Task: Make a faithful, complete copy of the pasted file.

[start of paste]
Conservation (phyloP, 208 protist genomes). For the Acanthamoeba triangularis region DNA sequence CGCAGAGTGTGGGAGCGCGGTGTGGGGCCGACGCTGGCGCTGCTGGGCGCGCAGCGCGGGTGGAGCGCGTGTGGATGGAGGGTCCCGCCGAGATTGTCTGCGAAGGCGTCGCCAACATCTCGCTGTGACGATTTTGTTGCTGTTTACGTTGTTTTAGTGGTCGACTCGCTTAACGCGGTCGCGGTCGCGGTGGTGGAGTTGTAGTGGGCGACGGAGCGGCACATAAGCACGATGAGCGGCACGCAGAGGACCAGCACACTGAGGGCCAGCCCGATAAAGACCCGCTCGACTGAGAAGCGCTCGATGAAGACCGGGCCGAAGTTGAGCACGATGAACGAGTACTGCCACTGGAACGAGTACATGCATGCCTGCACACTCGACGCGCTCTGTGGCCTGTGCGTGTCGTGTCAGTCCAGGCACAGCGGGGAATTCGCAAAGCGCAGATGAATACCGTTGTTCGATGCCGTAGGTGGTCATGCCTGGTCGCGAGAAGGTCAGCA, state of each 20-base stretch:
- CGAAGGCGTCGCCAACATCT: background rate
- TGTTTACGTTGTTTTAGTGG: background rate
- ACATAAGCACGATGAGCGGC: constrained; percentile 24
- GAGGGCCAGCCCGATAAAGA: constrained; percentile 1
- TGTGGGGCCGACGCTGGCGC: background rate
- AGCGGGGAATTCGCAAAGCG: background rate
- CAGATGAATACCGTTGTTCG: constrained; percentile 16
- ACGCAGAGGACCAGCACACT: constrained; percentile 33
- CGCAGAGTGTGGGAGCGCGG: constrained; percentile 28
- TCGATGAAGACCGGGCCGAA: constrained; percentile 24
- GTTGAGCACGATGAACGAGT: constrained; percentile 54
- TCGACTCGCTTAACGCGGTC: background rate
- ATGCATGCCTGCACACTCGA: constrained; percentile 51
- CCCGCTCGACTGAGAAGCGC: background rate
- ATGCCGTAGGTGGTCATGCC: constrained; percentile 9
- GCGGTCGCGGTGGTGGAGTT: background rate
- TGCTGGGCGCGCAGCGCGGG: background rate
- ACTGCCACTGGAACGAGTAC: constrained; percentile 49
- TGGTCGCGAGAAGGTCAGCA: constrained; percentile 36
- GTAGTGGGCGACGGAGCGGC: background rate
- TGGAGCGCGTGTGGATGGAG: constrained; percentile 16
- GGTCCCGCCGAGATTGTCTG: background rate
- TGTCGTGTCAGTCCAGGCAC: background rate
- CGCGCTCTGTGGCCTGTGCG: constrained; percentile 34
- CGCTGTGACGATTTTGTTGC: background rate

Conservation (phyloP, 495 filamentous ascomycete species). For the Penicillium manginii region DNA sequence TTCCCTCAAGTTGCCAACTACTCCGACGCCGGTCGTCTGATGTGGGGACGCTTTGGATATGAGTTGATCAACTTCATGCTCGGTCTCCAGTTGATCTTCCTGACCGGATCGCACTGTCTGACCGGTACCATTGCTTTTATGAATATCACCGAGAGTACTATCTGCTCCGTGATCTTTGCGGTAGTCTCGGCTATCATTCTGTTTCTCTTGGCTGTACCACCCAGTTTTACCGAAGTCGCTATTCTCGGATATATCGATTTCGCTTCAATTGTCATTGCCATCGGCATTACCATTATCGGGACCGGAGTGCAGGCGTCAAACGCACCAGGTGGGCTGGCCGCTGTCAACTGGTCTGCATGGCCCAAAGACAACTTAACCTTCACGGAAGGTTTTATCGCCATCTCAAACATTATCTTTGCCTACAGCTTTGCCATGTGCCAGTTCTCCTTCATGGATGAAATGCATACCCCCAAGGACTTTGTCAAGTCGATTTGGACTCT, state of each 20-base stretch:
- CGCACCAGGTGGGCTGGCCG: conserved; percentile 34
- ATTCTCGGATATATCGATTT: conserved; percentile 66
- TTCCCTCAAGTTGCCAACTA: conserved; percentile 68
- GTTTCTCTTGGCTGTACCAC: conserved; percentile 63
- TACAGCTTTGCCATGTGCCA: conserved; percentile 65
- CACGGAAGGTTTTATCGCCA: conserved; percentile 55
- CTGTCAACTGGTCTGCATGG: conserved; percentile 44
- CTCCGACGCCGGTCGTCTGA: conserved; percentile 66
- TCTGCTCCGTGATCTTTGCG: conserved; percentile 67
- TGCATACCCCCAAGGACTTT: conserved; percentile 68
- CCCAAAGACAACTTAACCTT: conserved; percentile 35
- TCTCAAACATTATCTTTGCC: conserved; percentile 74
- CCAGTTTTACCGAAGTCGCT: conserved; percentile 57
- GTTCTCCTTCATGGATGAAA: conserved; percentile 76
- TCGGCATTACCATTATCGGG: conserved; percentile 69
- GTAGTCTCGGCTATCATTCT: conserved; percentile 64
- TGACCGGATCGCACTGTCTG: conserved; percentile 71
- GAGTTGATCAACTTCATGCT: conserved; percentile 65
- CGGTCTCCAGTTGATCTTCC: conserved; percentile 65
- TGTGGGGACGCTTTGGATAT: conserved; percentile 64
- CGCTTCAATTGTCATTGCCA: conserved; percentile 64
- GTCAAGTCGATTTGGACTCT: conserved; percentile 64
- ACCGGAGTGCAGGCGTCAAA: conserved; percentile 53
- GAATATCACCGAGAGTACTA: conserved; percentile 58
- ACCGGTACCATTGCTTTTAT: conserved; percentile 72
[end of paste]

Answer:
Conservation (phyloP, 208 protist genomes). For the Acanthamoeba triangularis region DNA sequence CGCAGAGTGTGGGAGCGCGGTGTGGGGCCGACGCTGGCGCTGCTGGGCGCGCAGCGCGGGTGGAGCGCGTGTGGATGGAGGGTCCCGCCGAGATTGTCTGCGAAGGCGTCGCCAACATCTCGCTGTGACGATTTTGTTGCTGTTTACGTTGTTTTAGTGGTCGACTCGCTTAACGCGGTCGCGGTCGCGGTGGTGGAGTTGTAGTGGGCGACGGAGCGGCACATAAGCACGATGAGCGGCACGCAGAGGACCAGCACACTGAGGGCCAGCCCGATAAAGACCCGCTCGACTGAGAAGCGCTCGATGAAGACCGGGCCGAAGTTGAGCACGATGAACGAGTACTGCCACTGGAACGAGTACATGCATGCCTGCACACTCGACGCGCTCTGTGGCCTGTGCGTGTCGTGTCAGTCCAGGCACAGCGGGGAATTCGCAAAGCGCAGATGAATACCGTTGTTCGATGCCGTAGGTGGTCATGCCTGGTCGCGAGAAGGTCAGCA, state of each 20-base stretch:
- CGAAGGCGTCGCCAACATCT: background rate
- TGTTTACGTTGTTTTAGTGG: background rate
- ACATAAGCACGATGAGCGGC: constrained; percentile 24
- GAGGGCCAGCCCGATAAAGA: constrained; percentile 1
- TGTGGGGCCGACGCTGGCGC: background rate
- AGCGGGGAATTCGCAAAGCG: background rate
- CAGATGAATACCGTTGTTCG: constrained; percentile 16
- ACGCAGAGGACCAGCACACT: constrained; percentile 33
- CGCAGAGTGTGGGAGCGCGG: constrained; percentile 28
- TCGATGAAGACCGGGCCGAA: constrained; percentile 24
- GTTGAGCACGATGAACGAGT: constrained; percentile 54
- TCGACTCGCTTAACGCGGTC: background rate
- ATGCATGCCTGCACACTCGA: constrained; percentile 51
- CCCGCTCGACTGAGAAGCGC: background rate
- ATGCCGTAGGTGGTCATGCC: constrained; percentile 9
- GCGGTCGCGGTGGTGGAGTT: background rate
- TGCTGGGCGCGCAGCGCGGG: background rate
- ACTGCCACTGGAACGAGTAC: constrained; percentile 49
- TGGTCGCGAGAAGGTCAGCA: constrained; percentile 36
- GTAGTGGGCGACGGAGCGGC: background rate
- TGGAGCGCGTGTGGATGGAG: constrained; percentile 16
- GGTCCCGCCGAGATTGTCTG: background rate
- TGTCGTGTCAGTCCAGGCAC: background rate
- CGCGCTCTGTGGCCTGTGCG: constrained; percentile 34
- CGCTGTGACGATTTTGTTGC: background rate

Conservation (phyloP, 495 filamentous ascomycete species). For the Penicillium manginii region DNA sequence TTCCCTCAAGTTGCCAACTACTCCGACGCCGGTCGTCTGATGTGGGGACGCTTTGGATATGAGTTGATCAACTTCATGCTCGGTCTCCAGTTGATCTTCCTGACCGGATCGCACTGTCTGACCGGTACCATTGCTTTTATGAATATCACCGAGAGTACTATCTGCTCCGTGATCTTTGCGGTAGTCTCGGCTATCATTCTGTTTCTCTTGGCTGTACCACCCAGTTTTACCGAAGTCGCTATTCTCGGATATATCGATTTCGCTTCAATTGTCATTGCCATCGGCATTACCATTATCGGGACCGGAGTGCAGGCGTCAAACGCACCAGGTGGGCTGGCCGCTGTCAACTGGTCTGCATGGCCCAAAGACAACTTAACCTTCACGGAAGGTTTTATCGCCATCTCAAACATTATCTTTGCCTACAGCTTTGCCATGTGCCAGTTCTCCTTCATGGATGAAATGCATACCCCCAAGGACTTTGTCAAGTCGATTTGGACTCT, state of each 20-base stretch:
- CGCACCAGGTGGGCTGGCCG: conserved; percentile 34
- ATTCTCGGATATATCGATTT: conserved; percentile 66
- TTCCCTCAAGTTGCCAACTA: conserved; percentile 68
- GTTTCTCTTGGCTGTACCAC: conserved; percentile 63
- TACAGCTTTGCCATGTGCCA: conserved; percentile 65
- CACGGAAGGTTTTATCGCCA: conserved; percentile 55
- CTGTCAACTGGTCTGCATGG: conserved; percentile 44
- CTCCGACGCCGGTCGTCTGA: conserved; percentile 66
- TCTGCTCCGTGATCTTTGCG: conserved; percentile 67
- TGCATACCCCCAAGGACTTT: conserved; percentile 68
- CCCAAAGACAACTTAACCTT: conserved; percentile 35
- TCTCAAACATTATCTTTGCC: conserved; percentile 74
- CCAGTTTTACCGAAGTCGCT: conserved; percentile 57
- GTTCTCCTTCATGGATGAAA: conserved; percentile 76
- TCGGCATTACCATTATCGGG: conserved; percentile 69
- GTAGTCTCGGCTATCATTCT: conserved; percentile 64
- TGACCGGATCGCACTGTCTG: conserved; percentile 71
- GAGTTGATCAACTTCATGCT: conserved; percentile 65
- CGGTCTCCAGTTGATCTTCC: conserved; percentile 65
- TGTGGGGACGCTTTGGATAT: conserved; percentile 64
- CGCTTCAATTGTCATTGCCA: conserved; percentile 64
- GTCAAGTCGATTTGGACTCT: conserved; percentile 64
- ACCGGAGTGCAGGCGTCAAA: conserved; percentile 53
- GAATATCACCGAGAGTACTA: conserved; percentile 58
- ACCGGTACCATTGCTTTTAT: conserved; percentile 72